News: To Profs, YouTube Tops Twitter – Inside Higher Ed.
So says a new study released last week by Brabson Survey Research Group and Pearson analyzing use of social media tools by university students and professors.
The study was presented at Pearson’s annual conference. Twitter and Facebook were found to be well in the back of the pack in terms of value to the classroom – though according to Inside Higher Ed, one professor attending the session, noted a benefit of the character limit of Twitter: forcing students to focus and be succinct.
If you’re a faculty member, how do you – or do you – incorporate social media tools like YouTube, Facebook, and Twitter, in your teaching? How has it worked?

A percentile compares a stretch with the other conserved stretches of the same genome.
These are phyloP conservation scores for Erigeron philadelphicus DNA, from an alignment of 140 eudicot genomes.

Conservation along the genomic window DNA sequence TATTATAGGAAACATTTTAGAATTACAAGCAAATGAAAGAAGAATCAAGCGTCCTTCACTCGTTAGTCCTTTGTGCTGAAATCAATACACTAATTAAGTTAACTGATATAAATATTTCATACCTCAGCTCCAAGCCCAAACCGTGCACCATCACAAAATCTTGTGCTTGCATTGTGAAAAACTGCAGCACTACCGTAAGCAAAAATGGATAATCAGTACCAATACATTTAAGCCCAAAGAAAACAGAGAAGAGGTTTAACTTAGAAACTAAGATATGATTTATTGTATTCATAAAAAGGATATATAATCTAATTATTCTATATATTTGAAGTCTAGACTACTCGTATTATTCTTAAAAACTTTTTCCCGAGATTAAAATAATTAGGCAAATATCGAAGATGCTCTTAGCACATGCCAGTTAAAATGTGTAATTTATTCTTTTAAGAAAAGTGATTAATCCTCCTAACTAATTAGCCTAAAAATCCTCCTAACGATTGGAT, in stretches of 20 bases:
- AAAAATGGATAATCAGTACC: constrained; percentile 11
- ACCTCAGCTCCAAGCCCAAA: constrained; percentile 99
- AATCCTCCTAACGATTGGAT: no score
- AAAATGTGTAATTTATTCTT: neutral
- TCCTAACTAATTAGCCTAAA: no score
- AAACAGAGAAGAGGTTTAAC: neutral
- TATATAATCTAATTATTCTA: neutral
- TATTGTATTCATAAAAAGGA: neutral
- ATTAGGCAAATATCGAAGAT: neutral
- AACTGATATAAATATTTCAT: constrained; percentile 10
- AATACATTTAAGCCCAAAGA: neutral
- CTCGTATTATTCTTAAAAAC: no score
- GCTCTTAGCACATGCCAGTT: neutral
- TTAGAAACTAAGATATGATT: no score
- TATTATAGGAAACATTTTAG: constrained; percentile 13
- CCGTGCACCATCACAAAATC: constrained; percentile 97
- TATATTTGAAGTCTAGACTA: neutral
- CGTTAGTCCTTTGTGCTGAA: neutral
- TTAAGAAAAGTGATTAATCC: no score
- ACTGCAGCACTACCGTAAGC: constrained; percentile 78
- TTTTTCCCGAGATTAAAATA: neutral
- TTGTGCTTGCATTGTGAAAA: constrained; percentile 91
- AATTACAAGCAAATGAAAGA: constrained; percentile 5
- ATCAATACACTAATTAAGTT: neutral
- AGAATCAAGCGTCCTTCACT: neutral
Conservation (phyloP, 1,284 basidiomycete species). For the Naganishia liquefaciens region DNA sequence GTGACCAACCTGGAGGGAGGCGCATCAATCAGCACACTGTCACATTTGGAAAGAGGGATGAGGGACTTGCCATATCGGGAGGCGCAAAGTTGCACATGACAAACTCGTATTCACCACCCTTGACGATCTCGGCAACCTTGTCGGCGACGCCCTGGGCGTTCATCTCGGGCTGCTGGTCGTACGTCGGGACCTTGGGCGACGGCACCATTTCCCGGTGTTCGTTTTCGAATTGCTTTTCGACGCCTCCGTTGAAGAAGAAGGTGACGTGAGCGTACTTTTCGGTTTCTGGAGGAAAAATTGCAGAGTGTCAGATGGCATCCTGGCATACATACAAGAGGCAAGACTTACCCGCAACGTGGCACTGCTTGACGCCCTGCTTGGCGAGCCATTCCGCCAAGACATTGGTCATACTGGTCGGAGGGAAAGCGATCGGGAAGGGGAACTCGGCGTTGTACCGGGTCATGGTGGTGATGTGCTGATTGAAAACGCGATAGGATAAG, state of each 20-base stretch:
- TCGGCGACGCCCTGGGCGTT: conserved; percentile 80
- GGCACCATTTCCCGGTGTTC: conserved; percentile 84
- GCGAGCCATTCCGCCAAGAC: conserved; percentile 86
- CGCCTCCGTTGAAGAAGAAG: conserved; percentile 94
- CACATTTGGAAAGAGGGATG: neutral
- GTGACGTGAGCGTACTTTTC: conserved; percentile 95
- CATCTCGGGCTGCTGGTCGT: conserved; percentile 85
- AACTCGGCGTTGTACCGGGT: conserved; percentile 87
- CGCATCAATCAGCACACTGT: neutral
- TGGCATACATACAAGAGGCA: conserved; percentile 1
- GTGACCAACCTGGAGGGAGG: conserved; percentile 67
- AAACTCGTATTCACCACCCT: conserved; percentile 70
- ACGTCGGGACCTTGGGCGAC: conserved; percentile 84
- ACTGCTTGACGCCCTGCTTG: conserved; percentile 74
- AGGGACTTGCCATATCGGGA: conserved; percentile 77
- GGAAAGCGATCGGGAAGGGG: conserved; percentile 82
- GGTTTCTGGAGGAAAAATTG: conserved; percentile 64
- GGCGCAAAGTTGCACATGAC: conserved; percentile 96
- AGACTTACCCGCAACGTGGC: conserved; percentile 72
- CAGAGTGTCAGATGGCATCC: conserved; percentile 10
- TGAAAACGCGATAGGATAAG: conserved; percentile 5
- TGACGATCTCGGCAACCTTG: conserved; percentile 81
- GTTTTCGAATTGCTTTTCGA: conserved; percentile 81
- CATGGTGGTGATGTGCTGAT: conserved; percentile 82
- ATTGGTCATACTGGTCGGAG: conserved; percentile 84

Below are a few links I’ve run across recently discussingÂ online education, open Â access, and quality. Whether k-12, community college, or university, more and more and more students learn online.Â With each press on a keyboardÂ and swipe across a screen, students learn. And they are learning much more than the content displaying in front of them. TheyÂ learn to expectÂ certain features and even principlesÂ as the norm.Â Â As these expectations, fueled by both academic and non-academic forays into the world of instant access and information, become more sophisticated – not to mention, more demanding – we, as academic content providers, must become learners ourselves, expect more, and become more demanding. So that what we provide and how we provide it continues toÂ engage students and allows them toÂ think beyond the immediateÂ and trulyÂ achieve their potential.